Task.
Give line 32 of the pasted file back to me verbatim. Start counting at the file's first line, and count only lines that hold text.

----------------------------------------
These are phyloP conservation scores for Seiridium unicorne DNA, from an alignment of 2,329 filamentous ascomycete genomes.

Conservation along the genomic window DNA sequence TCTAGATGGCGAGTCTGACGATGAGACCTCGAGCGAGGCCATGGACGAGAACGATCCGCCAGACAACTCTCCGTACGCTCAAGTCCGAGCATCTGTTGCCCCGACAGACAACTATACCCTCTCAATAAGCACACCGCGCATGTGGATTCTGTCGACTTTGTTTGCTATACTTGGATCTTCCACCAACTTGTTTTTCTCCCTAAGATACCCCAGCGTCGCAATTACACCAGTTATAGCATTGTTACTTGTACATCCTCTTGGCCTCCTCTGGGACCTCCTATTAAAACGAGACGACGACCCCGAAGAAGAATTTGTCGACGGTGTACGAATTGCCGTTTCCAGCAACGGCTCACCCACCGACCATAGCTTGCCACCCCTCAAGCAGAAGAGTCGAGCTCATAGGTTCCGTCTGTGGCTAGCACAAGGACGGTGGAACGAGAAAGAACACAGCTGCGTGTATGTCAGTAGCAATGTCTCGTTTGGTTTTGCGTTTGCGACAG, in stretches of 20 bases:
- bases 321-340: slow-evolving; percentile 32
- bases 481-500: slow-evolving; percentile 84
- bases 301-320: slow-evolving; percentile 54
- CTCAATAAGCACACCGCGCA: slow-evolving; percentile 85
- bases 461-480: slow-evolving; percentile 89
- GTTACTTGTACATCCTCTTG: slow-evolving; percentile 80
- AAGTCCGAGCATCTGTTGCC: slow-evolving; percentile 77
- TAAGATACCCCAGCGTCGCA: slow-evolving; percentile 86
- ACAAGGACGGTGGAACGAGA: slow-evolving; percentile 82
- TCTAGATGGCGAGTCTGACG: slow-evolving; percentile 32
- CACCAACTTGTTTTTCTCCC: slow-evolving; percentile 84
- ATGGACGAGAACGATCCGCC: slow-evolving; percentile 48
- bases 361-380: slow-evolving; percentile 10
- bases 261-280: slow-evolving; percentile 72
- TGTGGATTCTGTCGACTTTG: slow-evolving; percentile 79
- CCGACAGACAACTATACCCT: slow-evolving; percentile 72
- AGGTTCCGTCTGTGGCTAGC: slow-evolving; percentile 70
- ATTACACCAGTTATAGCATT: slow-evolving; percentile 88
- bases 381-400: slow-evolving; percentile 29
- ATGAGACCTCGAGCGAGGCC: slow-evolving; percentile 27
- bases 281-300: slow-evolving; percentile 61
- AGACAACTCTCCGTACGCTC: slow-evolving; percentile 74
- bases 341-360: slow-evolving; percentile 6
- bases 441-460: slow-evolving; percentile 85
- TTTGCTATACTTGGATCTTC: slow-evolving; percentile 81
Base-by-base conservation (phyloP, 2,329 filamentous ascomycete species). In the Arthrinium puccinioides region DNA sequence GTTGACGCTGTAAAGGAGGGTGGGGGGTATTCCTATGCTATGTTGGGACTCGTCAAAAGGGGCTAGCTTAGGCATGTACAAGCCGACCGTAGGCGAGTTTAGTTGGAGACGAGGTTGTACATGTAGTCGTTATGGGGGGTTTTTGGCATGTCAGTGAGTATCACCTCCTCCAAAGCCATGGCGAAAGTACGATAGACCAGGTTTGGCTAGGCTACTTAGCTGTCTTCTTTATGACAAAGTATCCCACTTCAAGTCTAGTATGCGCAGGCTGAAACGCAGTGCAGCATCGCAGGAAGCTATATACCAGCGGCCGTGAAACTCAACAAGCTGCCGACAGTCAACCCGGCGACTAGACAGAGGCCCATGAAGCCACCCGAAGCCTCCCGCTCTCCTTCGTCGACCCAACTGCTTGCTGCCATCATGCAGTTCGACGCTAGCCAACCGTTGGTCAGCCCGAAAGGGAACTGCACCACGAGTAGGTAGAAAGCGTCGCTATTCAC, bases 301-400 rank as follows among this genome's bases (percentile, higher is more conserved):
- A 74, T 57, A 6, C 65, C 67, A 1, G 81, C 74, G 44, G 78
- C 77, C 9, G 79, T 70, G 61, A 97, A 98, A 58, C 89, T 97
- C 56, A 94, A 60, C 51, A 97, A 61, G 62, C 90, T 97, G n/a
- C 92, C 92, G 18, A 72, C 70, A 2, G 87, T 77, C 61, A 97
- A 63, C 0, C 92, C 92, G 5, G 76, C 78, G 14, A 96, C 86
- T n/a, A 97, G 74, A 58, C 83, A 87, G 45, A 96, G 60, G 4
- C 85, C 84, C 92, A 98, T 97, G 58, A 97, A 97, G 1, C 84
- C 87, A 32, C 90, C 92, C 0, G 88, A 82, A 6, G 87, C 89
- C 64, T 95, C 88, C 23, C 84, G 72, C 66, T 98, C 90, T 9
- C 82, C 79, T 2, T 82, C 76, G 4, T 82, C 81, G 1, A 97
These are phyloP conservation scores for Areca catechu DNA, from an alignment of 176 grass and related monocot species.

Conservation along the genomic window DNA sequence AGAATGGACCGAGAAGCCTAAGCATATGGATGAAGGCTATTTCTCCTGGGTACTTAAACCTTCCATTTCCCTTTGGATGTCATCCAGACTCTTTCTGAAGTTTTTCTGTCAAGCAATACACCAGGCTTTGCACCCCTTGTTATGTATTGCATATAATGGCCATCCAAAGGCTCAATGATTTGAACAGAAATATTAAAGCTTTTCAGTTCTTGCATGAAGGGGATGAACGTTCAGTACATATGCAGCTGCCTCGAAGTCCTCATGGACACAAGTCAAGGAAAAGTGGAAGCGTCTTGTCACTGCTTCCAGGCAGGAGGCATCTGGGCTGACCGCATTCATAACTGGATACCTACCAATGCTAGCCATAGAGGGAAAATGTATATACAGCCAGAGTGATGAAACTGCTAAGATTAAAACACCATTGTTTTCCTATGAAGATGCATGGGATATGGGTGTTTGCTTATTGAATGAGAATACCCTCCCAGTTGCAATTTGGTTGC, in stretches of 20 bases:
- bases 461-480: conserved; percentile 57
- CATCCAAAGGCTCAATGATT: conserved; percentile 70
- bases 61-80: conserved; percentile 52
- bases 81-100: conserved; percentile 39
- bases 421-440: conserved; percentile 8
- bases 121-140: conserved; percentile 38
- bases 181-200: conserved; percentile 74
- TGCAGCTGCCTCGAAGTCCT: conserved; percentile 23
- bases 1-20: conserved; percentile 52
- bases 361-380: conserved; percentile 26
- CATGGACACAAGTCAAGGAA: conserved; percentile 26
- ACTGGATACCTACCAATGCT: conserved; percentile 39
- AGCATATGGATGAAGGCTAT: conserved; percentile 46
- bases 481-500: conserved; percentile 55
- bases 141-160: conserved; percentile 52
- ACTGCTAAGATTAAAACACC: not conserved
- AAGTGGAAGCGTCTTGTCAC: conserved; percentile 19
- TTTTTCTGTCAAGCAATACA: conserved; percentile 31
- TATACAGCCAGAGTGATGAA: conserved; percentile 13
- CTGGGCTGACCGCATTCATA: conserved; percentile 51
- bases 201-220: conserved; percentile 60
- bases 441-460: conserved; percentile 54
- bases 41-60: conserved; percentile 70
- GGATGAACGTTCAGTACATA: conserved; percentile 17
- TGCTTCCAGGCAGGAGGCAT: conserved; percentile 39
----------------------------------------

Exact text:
- C 92, C 92, G 18, A 72, C 70, A 2, G 87, T 77, C 61, A 97